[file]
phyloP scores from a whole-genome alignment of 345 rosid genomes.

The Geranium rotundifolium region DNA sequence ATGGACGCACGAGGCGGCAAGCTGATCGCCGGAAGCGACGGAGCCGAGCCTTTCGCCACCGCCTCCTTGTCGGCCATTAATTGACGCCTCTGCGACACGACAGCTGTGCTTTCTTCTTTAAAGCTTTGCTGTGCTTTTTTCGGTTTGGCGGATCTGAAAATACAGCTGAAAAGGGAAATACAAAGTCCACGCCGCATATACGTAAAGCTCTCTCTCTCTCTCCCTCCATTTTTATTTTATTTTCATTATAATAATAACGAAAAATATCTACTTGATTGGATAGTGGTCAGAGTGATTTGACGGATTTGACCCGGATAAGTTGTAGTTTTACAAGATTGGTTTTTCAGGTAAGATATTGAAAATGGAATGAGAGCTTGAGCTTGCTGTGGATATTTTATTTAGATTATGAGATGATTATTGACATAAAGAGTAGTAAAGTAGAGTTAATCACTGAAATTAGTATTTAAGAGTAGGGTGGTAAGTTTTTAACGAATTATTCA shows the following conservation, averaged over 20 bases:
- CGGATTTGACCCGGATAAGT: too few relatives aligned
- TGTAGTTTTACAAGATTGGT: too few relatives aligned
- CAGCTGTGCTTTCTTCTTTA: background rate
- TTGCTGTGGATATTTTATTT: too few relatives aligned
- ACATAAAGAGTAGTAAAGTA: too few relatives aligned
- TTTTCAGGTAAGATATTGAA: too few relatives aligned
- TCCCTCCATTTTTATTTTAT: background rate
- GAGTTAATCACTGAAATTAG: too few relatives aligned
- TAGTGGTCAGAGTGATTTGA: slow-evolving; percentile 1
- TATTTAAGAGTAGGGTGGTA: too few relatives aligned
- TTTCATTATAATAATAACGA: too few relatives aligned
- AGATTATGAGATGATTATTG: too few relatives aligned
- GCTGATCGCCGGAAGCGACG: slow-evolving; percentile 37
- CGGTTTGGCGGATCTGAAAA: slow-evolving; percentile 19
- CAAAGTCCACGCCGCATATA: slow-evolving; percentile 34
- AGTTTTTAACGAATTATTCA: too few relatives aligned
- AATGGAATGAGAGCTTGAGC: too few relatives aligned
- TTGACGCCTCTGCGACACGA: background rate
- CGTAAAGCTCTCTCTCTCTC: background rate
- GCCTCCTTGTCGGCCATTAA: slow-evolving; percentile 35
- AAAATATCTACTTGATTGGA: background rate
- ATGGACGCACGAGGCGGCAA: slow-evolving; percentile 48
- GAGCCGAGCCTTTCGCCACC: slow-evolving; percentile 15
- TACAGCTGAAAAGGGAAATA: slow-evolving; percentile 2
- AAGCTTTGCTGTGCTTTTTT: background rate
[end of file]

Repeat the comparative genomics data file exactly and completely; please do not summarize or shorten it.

phyloP scores from a whole-genome alignment of 345 rosid genomes.

The Geranium rotundifolium region DNA sequence ATGGACGCACGAGGCGGCAAGCTGATCGCCGGAAGCGACGGAGCCGAGCCTTTCGCCACCGCCTCCTTGTCGGCCATTAATTGACGCCTCTGCGACACGACAGCTGTGCTTTCTTCTTTAAAGCTTTGCTGTGCTTTTTTCGGTTTGGCGGATCTGAAAATACAGCTGAAAAGGGAAATACAAAGTCCACGCCGCATATACGTAAAGCTCTCTCTCTCTCTCCCTCCATTTTTATTTTATTTTCATTATAATAATAACGAAAAATATCTACTTGATTGGATAGTGGTCAGAGTGATTTGACGGATTTGACCCGGATAAGTTGTAGTTTTACAAGATTGGTTTTTCAGGTAAGATATTGAAAATGGAATGAGAGCTTGAGCTTGCTGTGGATATTTTATTTAGATTATGAGATGATTATTGACATAAAGAGTAGTAAAGTAGAGTTAATCACTGAAATTAGTATTTAAGAGTAGGGTGGTAAGTTTTTAACGAATTATTCA shows the following conservation, averaged over 20 bases:
- CGGATTTGACCCGGATAAGT: too few relatives aligned
- TGTAGTTTTACAAGATTGGT: too few relatives aligned
- CAGCTGTGCTTTCTTCTTTA: background rate
- TTGCTGTGGATATTTTATTT: too few relatives aligned
- ACATAAAGAGTAGTAAAGTA: too few relatives aligned
- TTTTCAGGTAAGATATTGAA: too few relatives aligned
- TCCCTCCATTTTTATTTTAT: background rate
- GAGTTAATCACTGAAATTAG: too few relatives aligned
- TAGTGGTCAGAGTGATTTGA: slow-evolving; percentile 1
- TATTTAAGAGTAGGGTGGTA: too few relatives aligned
- TTTCATTATAATAATAACGA: too few relatives aligned
- AGATTATGAGATGATTATTG: too few relatives aligned
- GCTGATCGCCGGAAGCGACG: slow-evolving; percentile 37
- CGGTTTGGCGGATCTGAAAA: slow-evolving; percentile 19
- CAAAGTCCACGCCGCATATA: slow-evolving; percentile 34
- AGTTTTTAACGAATTATTCA: too few relatives aligned
- AATGGAATGAGAGCTTGAGC: too few relatives aligned
- TTGACGCCTCTGCGACACGA: background rate
- CGTAAAGCTCTCTCTCTCTC: background rate
- GCCTCCTTGTCGGCCATTAA: slow-evolving; percentile 35
- AAAATATCTACTTGATTGGA: background rate
- ATGGACGCACGAGGCGGCAA: slow-evolving; percentile 48
- GAGCCGAGCCTTTCGCCACC: slow-evolving; percentile 15
- TACAGCTGAAAAGGGAAATA: slow-evolving; percentile 2
- AAGCTTTGCTGTGCTTTTTT: background rate